How to Accurately Filter Addresses Based on Distance

Sometimes it's particularly important to get accurate distance information between addresses, and when managing large address lists, the fastest and most accurate approach is to first geocode the locations (get their latitude and longitude) and then use this information as the basis of the distance calculations.  CDXZipStream does this particularly well with a combination of two functions, CDXLocateMP and CDXDistance2WP.  We're going to review step-by-step how you can use these two functions within Microsoft Excel, to filter an address list based on the calculated straight-line (as the crow flies) distance to a target address. 

Let's say you have a long customer address list and would like to determine which ones are closest to a specific store location.  In many cases, especially in sparsely populated areas where zip codes may cover hundreds of square miles, it's not appropriate to use the centroid location of the zip codes as the basis of the distance calculations, the approach used in many zip code-to-zip code calculators.  To get accurate address-to-address distances, first geocode all addresses using CDXLocateMP.  The input box would look like this, where Excel cell references are used as the input for each address.

This is a multi-line address where the street, city, state and zip code are listed in cells A2 through D2.  We also request that latitude is returned to the worksheet cell where the cursor is pointed, and here is the result returned to cell E2:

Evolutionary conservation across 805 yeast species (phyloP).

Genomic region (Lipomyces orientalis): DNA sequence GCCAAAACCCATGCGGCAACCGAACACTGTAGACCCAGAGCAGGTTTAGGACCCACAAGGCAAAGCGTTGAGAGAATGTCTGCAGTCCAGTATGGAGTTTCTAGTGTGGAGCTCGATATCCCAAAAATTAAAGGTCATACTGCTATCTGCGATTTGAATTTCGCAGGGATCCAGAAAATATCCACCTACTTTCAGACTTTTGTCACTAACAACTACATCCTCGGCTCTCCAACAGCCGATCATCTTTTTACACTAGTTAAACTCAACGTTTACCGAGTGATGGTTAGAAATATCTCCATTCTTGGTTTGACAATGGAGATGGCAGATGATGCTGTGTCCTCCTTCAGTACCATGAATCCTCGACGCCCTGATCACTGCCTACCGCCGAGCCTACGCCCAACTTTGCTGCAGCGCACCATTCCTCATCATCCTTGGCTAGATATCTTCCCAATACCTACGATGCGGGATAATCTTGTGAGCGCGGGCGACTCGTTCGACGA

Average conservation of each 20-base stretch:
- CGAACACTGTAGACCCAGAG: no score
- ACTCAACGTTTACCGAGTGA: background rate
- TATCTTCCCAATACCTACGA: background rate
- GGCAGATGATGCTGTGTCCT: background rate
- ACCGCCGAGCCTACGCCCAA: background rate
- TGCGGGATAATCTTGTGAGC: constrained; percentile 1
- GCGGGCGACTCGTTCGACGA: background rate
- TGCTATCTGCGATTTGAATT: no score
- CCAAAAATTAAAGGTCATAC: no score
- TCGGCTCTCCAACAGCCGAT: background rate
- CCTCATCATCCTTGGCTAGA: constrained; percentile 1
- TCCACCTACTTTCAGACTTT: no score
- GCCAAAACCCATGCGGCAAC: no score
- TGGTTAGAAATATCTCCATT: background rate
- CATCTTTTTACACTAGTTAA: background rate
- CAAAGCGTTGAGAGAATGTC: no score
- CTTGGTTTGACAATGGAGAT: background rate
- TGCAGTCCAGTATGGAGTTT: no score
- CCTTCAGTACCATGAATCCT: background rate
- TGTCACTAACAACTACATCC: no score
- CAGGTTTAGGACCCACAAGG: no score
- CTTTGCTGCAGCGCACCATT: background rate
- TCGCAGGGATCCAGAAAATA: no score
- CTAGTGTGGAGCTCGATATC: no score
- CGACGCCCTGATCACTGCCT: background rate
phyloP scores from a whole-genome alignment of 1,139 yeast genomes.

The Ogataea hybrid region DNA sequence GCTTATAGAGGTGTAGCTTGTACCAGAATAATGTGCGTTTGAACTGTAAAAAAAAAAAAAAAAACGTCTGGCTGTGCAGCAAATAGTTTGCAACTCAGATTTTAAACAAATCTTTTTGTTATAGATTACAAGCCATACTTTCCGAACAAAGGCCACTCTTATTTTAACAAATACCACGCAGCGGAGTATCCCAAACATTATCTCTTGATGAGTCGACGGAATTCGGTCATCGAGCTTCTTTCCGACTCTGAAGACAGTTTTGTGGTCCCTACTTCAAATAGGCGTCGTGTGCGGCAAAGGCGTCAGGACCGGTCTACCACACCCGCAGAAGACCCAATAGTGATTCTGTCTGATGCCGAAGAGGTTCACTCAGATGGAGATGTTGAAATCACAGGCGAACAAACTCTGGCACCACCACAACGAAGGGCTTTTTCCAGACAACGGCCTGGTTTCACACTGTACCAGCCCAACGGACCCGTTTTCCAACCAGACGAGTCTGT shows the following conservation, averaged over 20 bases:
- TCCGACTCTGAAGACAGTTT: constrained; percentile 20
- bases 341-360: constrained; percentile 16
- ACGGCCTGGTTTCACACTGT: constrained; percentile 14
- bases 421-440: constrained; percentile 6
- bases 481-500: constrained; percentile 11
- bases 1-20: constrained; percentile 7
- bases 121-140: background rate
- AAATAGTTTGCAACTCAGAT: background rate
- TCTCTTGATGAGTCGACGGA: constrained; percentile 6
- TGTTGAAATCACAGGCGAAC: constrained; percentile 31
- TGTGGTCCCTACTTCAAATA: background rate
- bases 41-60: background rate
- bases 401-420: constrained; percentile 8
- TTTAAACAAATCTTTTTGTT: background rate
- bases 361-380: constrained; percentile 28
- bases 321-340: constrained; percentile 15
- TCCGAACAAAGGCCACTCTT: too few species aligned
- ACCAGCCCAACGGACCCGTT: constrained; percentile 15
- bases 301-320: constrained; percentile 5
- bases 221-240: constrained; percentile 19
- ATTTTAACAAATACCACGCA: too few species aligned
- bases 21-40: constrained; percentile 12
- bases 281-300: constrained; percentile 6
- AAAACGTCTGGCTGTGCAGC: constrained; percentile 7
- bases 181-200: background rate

We repeat the process to get the longitude returned to cell F2, by simply specifying longitude as the returned data.  Now all we have to do is copy and paste the formulas in these cells to the rest of the list, and all customer addresses are now geocoded.

After also geocoding the location of the targeted store, we're now ready to calculate the actual distances to the store based on latitude and longitude, using the function CDXDistance2WP.  Since this function uses a straightforward mathematical formula, the calculations are very fast.  Here's an example of the CDXDistance2WP input:

We use cell addresses for the data, in this case the geocoded "waypoint".  For the target location, we also specify an unchanging cell location using the dollar sign ($) before the column letters and row numbers.

To get distance data for the entire list, we again just copy the resulting equation from the first row of data all along the list of geocoded points.  To see a short tutorial showing the use of both CDXLocate and CDXDistance2WP functions, please view the following video:

TheYouTube version is here: Geocoder in Excel

Now use Excel's sort capabability to sort the distances, or use the autofilter function for more advanced features.  Autofilter can easily show you all the distances that fall within a radius.  Let's say we want to narrow the list of addresses to those within a 50 mile radius of the target address.  In Excel 2007 and 2010, follow this procedure:

1.Use your cursor to select all the data (addresses and distances) you wish to filter.

2.From the Data tab, select Filter.

3.You should now see drop-down buttons at the top of each column of data.  (You should be using column headings here so the buttons don't cover the first row of data.) Click on the drop-down button in the column of distance data.

4.Click on "Number Filters"

5.Select "Less Than or Equal to"

6.Enter the value "50" in the box to the right of "Less than or Equal to"

All rows that do not meet the 50 mile or less requirement are now hidden.  You can now copy and paste the filtered data to a new workbook to save it.

For more information about autofiltering, see the following links for Excel 2003 and Excel 2007-2010.

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